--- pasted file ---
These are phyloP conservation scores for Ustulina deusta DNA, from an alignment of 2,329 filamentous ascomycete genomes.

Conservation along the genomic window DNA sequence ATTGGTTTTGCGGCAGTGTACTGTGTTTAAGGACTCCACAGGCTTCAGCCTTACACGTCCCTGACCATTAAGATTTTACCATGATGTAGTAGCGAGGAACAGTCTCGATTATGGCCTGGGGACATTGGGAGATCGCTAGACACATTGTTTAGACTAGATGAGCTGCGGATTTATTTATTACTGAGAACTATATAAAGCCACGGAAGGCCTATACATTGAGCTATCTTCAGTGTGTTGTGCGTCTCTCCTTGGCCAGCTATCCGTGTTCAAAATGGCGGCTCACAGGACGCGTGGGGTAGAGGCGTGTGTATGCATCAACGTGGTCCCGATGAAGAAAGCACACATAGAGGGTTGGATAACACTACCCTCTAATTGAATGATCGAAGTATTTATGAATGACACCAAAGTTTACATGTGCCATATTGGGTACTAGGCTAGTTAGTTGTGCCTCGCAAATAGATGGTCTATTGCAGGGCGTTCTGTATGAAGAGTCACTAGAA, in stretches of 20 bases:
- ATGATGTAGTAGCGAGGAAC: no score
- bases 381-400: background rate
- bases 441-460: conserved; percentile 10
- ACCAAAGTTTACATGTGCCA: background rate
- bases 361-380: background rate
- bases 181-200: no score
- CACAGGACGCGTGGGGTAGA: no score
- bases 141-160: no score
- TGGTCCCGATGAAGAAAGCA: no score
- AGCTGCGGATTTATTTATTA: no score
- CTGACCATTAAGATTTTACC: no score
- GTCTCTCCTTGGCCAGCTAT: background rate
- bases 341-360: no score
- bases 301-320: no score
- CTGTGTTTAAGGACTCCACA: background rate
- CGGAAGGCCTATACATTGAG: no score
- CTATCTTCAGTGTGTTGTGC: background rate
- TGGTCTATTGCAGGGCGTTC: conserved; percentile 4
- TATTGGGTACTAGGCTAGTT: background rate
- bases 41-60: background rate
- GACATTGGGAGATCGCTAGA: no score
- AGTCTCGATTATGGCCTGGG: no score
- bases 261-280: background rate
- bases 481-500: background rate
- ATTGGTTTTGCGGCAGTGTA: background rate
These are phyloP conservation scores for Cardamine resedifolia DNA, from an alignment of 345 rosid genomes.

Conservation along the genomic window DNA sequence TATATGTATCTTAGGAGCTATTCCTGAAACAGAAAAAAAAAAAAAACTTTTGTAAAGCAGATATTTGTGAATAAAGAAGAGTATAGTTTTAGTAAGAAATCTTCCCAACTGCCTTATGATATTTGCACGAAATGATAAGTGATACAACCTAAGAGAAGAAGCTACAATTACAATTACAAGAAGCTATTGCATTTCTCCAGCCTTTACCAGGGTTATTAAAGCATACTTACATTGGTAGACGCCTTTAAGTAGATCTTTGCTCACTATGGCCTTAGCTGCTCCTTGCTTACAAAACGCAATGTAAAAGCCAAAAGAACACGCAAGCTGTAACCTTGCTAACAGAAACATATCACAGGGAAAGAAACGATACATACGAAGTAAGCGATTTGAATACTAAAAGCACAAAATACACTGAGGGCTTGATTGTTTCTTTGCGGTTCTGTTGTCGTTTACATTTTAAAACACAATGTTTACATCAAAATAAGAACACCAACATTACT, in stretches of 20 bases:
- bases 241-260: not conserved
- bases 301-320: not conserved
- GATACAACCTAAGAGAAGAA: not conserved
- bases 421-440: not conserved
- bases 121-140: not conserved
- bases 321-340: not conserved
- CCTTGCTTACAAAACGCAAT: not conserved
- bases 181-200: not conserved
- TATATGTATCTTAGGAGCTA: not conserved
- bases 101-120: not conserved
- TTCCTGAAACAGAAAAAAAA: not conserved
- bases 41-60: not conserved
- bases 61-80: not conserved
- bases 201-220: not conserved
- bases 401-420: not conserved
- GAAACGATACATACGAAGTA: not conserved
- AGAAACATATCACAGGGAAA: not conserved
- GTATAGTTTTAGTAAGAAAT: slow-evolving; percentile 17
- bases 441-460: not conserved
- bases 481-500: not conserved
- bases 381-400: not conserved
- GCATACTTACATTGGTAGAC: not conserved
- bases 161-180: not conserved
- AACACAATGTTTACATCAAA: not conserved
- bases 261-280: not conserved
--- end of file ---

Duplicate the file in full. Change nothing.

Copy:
These are phyloP conservation scores for Ustulina deusta DNA, from an alignment of 2,329 filamentous ascomycete genomes.

Conservation along the genomic window DNA sequence ATTGGTTTTGCGGCAGTGTACTGTGTTTAAGGACTCCACAGGCTTCAGCCTTACACGTCCCTGACCATTAAGATTTTACCATGATGTAGTAGCGAGGAACAGTCTCGATTATGGCCTGGGGACATTGGGAGATCGCTAGACACATTGTTTAGACTAGATGAGCTGCGGATTTATTTATTACTGAGAACTATATAAAGCCACGGAAGGCCTATACATTGAGCTATCTTCAGTGTGTTGTGCGTCTCTCCTTGGCCAGCTATCCGTGTTCAAAATGGCGGCTCACAGGACGCGTGGGGTAGAGGCGTGTGTATGCATCAACGTGGTCCCGATGAAGAAAGCACACATAGAGGGTTGGATAACACTACCCTCTAATTGAATGATCGAAGTATTTATGAATGACACCAAAGTTTACATGTGCCATATTGGGTACTAGGCTAGTTAGTTGTGCCTCGCAAATAGATGGTCTATTGCAGGGCGTTCTGTATGAAGAGTCACTAGAA, in stretches of 20 bases:
- ATGATGTAGTAGCGAGGAAC: no score
- bases 381-400: background rate
- bases 441-460: conserved; percentile 10
- ACCAAAGTTTACATGTGCCA: background rate
- bases 361-380: background rate
- bases 181-200: no score
- CACAGGACGCGTGGGGTAGA: no score
- bases 141-160: no score
- TGGTCCCGATGAAGAAAGCA: no score
- AGCTGCGGATTTATTTATTA: no score
- CTGACCATTAAGATTTTACC: no score
- GTCTCTCCTTGGCCAGCTAT: background rate
- bases 341-360: no score
- bases 301-320: no score
- CTGTGTTTAAGGACTCCACA: background rate
- CGGAAGGCCTATACATTGAG: no score
- CTATCTTCAGTGTGTTGTGC: background rate
- TGGTCTATTGCAGGGCGTTC: conserved; percentile 4
- TATTGGGTACTAGGCTAGTT: background rate
- bases 41-60: background rate
- GACATTGGGAGATCGCTAGA: no score
- AGTCTCGATTATGGCCTGGG: no score
- bases 261-280: background rate
- bases 481-500: background rate
- ATTGGTTTTGCGGCAGTGTA: background rate
These are phyloP conservation scores for Cardamine resedifolia DNA, from an alignment of 345 rosid genomes.

Conservation along the genomic window DNA sequence TATATGTATCTTAGGAGCTATTCCTGAAACAGAAAAAAAAAAAAAACTTTTGTAAAGCAGATATTTGTGAATAAAGAAGAGTATAGTTTTAGTAAGAAATCTTCCCAACTGCCTTATGATATTTGCACGAAATGATAAGTGATACAACCTAAGAGAAGAAGCTACAATTACAATTACAAGAAGCTATTGCATTTCTCCAGCCTTTACCAGGGTTATTAAAGCATACTTACATTGGTAGACGCCTTTAAGTAGATCTTTGCTCACTATGGCCTTAGCTGCTCCTTGCTTACAAAACGCAATGTAAAAGCCAAAAGAACACGCAAGCTGTAACCTTGCTAACAGAAACATATCACAGGGAAAGAAACGATACATACGAAGTAAGCGATTTGAATACTAAAAGCACAAAATACACTGAGGGCTTGATTGTTTCTTTGCGGTTCTGTTGTCGTTTACATTTTAAAACACAATGTTTACATCAAAATAAGAACACCAACATTACT, in stretches of 20 bases:
- bases 241-260: not conserved
- bases 301-320: not conserved
- GATACAACCTAAGAGAAGAA: not conserved
- bases 421-440: not conserved
- bases 121-140: not conserved
- bases 321-340: not conserved
- CCTTGCTTACAAAACGCAAT: not conserved
- bases 181-200: not conserved
- TATATGTATCTTAGGAGCTA: not conserved
- bases 101-120: not conserved
- TTCCTGAAACAGAAAAAAAA: not conserved
- bases 41-60: not conserved
- bases 61-80: not conserved
- bases 201-220: not conserved
- bases 401-420: not conserved
- GAAACGATACATACGAAGTA: not conserved
- AGAAACATATCACAGGGAAA: not conserved
- GTATAGTTTTAGTAAGAAAT: slow-evolving; percentile 17
- bases 441-460: not conserved
- bases 481-500: not conserved
- bases 381-400: not conserved
- GCATACTTACATTGGTAGAC: not conserved
- bases 161-180: not conserved
- AACACAATGTTTACATCAAA: not conserved
- bases 261-280: not conserved